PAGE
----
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Sample-based instruments for norns

Like mr.coffee or mr.radar, but for instrument samples.


us as a keyboard instrument or in another script. mx.samples provides an accessible way to utilize the vast trove of free instrument sample libraries. for instance, you can load in a piano that has been sampled on multiple dynamics and variations and key releases.

the core of the script + supercollider engine handles the voices and the instruments. you can have unlimited samples on disk because samples are loaded dynamically - only loading into memory when needed (max 200 samples can be loaded though). no latency on loading because it will load in the background (and use the closest pitched sample in the meantime).

my motivation for this script was to have a really nice sounding piano on the norns. also i wanted to be able to have a library of samples that works well with tmi (see studies/study1.lua and demo above) but can also be used for future projects in the idea galaxy.

a massive thank you to @zebra for helping me post-process the UofI piano samples - there is a great script available to “de-pop” samples that had glitches in recording, thanks to that work. also this project wouldn’t be possible without the generosity of the folks submitting their samples to be used freely at pianobook.co.uk and at the University of Iowa Electronic Music department.

requirements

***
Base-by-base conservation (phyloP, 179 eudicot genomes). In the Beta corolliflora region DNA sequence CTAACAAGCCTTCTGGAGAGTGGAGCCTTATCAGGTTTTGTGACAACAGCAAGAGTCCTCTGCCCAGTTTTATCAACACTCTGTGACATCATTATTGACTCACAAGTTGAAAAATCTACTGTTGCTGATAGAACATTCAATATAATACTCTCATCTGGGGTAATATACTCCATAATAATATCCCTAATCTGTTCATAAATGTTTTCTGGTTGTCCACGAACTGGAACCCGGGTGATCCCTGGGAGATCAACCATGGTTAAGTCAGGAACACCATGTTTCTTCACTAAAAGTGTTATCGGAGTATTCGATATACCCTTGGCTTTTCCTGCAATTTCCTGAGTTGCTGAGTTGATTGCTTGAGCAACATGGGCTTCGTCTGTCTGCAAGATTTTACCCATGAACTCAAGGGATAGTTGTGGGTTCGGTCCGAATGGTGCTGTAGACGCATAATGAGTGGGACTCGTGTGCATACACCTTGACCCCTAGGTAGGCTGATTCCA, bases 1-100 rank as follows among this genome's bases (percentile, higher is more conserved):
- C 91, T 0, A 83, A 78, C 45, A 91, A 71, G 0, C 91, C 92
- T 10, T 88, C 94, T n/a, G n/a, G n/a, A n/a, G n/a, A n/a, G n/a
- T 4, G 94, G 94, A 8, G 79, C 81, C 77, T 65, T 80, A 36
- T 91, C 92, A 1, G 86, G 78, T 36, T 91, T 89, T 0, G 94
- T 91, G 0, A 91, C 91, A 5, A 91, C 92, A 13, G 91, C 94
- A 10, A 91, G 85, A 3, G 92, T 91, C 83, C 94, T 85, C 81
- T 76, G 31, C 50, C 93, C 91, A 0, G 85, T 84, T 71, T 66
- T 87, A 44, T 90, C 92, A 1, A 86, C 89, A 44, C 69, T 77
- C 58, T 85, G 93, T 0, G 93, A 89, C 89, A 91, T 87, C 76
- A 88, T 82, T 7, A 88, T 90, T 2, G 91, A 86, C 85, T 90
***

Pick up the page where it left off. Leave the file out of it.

• norns
  • midi controller OR use in a script

documentation

mx.samples can be used as a keyboard (selecting sound+parameters via menus) or as a library (selecting sound+parameters via code).

as a keyboard

you can use mx.samples as a keyboard. just plugin your midi keyboard, open the script and choose a sample. samples are available to download (processed by me, you can process your own too - see below).

there are a bunch of effects (filters / delay) and options (tuning, down-sampling, playing releases, velocity scaling) available from the parameters menu PARAMETERS -> MX.SAMPLES.

“warming” up the keyboard: the very first note you play will not “play” (known bug) because it is loading the sample. every subsequent new note will re-pitch the loaded sample or it will load in a sample for that note to be used the next time (so no latency from load). this means that you can get the best sound by playing the notes you want to play once before you play them.

as a library

you can use mx.samples as a lua library for your project (see demo above). the api is pretty simple to include this into another script if you want a bunch of different voices. (another goal here - to use with tmi). instruments are loaded dynamically so you can add as many as you want.

see study1.lua for an example that uses tmi to do the sequencing.

basically the syntax would be:

mxsamples=include("mx.samples/lib/mx.samples")
engine.name="MxSamples"
skeys=mxsamples:new()

-- play an instrument
skeys:on({name="ghost piano",midi=60,velocity=120})
skeys:on({name="box violin",midi=42,velocity=120})

-- turn them off
skeys:off({name="ghost piano",midi=60})
skeys:off({name="box violin",midi=42})

the parameters can be added into the on function as well:

skeys:on({
	name="ghost piano",midi=60,velocity=120,
	attack=1,
	release=3,
	-- every parameter in the menu is available here
})

getting samples

this script will allow you to download samples that i’ve already processed. in theory you can use any kontakt / vst sample pack if you have access to the raw audio. in the samples/ folder there is a utility script convert.py that is specific to each type of sample and shows basically how its done (its easy). here’s an example for the UofI piano.

the current samples are from the following sources, which are free and do not restrict to distributing them for this purpose:

Install

;install https://github.com/schollz/mx.samples

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Made by Zack, filed in Blog. 2019.